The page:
By Heekyong Yang
SEOUL (Reuters) -Hyundai Motor Co on Thursday launched its first electric sedan, Ioniq 6, which the South Korean automaker is betting will help it grab a bigger share of the electric vehicle (EV) market dominated by Tesla Inc.
The Ioniq 6 is one of more than 31 electric models that Hyundai Motor Group – including Hyundai Motor, its sister company Kia Corp and premium brand Genesis – plans to introduce through 2030 to secure a projected 12% of the global EV market.
Hyundai’s sedan will expand its EV range beyond its current crossovers and SUVs to compete head-to-head against Tesla’s best-selling Model 3 sedan.
Hyundai and Kia were already the second-biggest EV shippers globally excluding China in January to May this year, with a combined 13.5% market share that was second only to Tesla at 22%, according to industry tracker SNE Research.
The Ioniq 6 will be priced in the range of 55 million won ($41,949.51) to 65 million won for the South Korean market.
“The Ioniq 6 will be able to compete with Tesla in the volume EV sedan sector, considering its competitive pricing and long driving range,” said Lee Jae-il, an analyst at Eugene Investment & Securities.
The Ioniq 6 could leverage its pricing in the EV sedan market because Tesla has increased prices several times, he added.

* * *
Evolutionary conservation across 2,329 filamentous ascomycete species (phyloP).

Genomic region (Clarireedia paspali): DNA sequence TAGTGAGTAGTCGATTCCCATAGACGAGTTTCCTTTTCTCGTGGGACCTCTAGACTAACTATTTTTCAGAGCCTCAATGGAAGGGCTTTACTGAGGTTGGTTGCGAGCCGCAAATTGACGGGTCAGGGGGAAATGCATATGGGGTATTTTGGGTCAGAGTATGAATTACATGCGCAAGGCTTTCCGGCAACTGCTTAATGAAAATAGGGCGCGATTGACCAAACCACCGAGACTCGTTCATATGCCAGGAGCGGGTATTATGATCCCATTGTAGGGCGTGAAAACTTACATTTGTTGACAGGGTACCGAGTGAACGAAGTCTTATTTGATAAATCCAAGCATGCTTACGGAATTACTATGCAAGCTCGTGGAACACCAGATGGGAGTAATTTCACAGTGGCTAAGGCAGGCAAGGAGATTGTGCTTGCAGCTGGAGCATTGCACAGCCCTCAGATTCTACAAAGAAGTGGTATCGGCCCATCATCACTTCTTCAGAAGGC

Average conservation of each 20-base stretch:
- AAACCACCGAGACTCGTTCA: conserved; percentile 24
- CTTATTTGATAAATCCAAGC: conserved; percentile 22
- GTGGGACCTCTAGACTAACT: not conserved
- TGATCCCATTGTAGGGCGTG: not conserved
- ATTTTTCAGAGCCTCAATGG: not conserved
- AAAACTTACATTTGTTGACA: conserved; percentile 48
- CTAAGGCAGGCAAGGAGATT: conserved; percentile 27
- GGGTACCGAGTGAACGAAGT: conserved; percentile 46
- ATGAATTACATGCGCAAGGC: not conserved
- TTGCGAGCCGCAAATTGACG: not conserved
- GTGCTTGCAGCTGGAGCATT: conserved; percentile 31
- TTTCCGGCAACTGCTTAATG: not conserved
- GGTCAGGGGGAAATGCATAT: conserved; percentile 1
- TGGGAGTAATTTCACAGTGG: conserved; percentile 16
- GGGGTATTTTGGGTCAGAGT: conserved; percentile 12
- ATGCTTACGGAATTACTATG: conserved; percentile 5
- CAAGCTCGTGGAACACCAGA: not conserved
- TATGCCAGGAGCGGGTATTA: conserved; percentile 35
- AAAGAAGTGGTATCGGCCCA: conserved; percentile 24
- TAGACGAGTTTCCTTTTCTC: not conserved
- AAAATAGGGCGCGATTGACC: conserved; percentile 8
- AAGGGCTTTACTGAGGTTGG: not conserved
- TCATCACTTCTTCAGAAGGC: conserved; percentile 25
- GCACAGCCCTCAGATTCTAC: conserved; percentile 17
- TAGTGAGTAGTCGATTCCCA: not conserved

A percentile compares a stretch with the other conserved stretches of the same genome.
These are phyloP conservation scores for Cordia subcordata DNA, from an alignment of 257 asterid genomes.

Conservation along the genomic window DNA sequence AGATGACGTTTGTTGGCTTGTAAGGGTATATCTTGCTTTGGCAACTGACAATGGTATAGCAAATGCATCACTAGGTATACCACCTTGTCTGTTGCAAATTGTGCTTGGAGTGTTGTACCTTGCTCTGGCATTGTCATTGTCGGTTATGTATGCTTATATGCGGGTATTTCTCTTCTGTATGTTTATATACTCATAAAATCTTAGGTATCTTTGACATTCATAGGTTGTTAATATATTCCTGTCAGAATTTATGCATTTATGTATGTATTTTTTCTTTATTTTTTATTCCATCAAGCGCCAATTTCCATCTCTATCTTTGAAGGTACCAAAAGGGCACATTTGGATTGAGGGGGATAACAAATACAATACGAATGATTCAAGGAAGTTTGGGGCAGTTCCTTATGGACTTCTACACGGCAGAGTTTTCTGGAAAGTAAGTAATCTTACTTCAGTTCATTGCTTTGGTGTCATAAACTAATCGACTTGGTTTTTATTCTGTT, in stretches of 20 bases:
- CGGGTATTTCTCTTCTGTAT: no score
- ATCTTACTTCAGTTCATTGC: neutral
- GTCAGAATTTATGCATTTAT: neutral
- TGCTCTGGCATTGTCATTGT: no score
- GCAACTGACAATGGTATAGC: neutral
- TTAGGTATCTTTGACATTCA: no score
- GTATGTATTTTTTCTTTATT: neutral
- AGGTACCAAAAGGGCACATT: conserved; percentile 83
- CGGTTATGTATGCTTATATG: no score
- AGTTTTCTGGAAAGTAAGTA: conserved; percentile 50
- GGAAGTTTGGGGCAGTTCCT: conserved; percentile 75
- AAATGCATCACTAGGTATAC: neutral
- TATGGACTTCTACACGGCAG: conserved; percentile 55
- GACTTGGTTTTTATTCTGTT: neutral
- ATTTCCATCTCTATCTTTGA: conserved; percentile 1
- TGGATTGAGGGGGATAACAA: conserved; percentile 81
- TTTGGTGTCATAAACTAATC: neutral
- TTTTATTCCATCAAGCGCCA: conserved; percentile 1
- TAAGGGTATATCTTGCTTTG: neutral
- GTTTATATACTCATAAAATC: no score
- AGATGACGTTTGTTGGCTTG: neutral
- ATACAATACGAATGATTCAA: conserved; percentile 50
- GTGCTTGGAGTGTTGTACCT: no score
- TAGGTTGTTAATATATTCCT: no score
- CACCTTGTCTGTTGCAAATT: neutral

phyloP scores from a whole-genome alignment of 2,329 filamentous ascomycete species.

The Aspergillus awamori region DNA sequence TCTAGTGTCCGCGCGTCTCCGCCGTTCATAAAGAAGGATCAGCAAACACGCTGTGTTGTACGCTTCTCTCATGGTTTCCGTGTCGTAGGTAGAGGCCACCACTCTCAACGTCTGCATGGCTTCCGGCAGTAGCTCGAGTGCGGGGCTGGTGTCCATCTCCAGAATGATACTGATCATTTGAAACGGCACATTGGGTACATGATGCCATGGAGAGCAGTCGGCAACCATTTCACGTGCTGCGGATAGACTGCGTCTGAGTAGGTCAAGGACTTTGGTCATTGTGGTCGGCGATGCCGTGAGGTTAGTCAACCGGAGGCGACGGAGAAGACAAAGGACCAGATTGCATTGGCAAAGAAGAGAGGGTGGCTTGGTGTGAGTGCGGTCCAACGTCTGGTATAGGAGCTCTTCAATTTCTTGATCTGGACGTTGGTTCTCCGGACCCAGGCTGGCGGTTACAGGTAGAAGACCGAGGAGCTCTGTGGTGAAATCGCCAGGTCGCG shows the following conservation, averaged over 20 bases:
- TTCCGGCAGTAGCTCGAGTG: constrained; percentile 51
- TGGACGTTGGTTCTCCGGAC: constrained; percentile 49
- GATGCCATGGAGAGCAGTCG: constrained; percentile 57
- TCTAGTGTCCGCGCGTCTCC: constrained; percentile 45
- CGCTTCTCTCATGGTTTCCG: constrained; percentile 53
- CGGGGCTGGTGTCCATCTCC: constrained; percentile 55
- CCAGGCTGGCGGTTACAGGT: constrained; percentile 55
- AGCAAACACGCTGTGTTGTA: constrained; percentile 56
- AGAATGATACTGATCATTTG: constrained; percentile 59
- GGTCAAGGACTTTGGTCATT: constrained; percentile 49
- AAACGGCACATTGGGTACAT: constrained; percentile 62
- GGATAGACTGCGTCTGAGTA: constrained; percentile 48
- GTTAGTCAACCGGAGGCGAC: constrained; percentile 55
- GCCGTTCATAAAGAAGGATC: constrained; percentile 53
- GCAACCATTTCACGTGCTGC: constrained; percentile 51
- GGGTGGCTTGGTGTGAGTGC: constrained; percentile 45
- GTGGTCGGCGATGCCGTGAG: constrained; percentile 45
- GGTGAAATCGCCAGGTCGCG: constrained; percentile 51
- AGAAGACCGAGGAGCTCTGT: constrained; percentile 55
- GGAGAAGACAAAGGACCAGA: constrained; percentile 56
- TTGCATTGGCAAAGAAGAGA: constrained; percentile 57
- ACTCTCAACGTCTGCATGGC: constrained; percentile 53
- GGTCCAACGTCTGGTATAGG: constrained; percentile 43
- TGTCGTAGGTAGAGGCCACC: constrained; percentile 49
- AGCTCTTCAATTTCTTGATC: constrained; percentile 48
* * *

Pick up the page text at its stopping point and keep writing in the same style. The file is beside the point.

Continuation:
The Hyundai electric sedan will have a driving range of about 610 kilometres (380 miles), around 30% more than the Ioniq 5 crossover, Hyundai said.
“We are using the same (battery) cell chemistry but … we maximised the amount of batteries per each pack, enhancing energy density significantly,” said Kim Yong Wha, an executive vice president at Hyundai.
It will come in two battery pack options – 53-kilowatt per hour (kWh) and 77.4 kWh – and will begin production at its Asan plant in South Korea later this year, Hyundai said.
The Ioniq 6 will be available in South Korea this year and the U.S. market launch is expected in the first quarter of next year, it added.
Hyundai said the Ioniq 6 launched this year would source batteries from SK Innovation’s SK On and LG Energy Solution’s batteries will be used from next year.
The launch comes after Hyundai announced its plans to build dedicated EV plants both at home and the United States, where the Ioniq 5 and Kia’s EV 6 SUV together became the second-best selling EVs after Tesla cars and ahead of Ford Motor Co’s Mustang Mach-E.
($1 = 1,311.1000 won)
(Reporting by Heekyong Yang; Editing by Jamie Freed)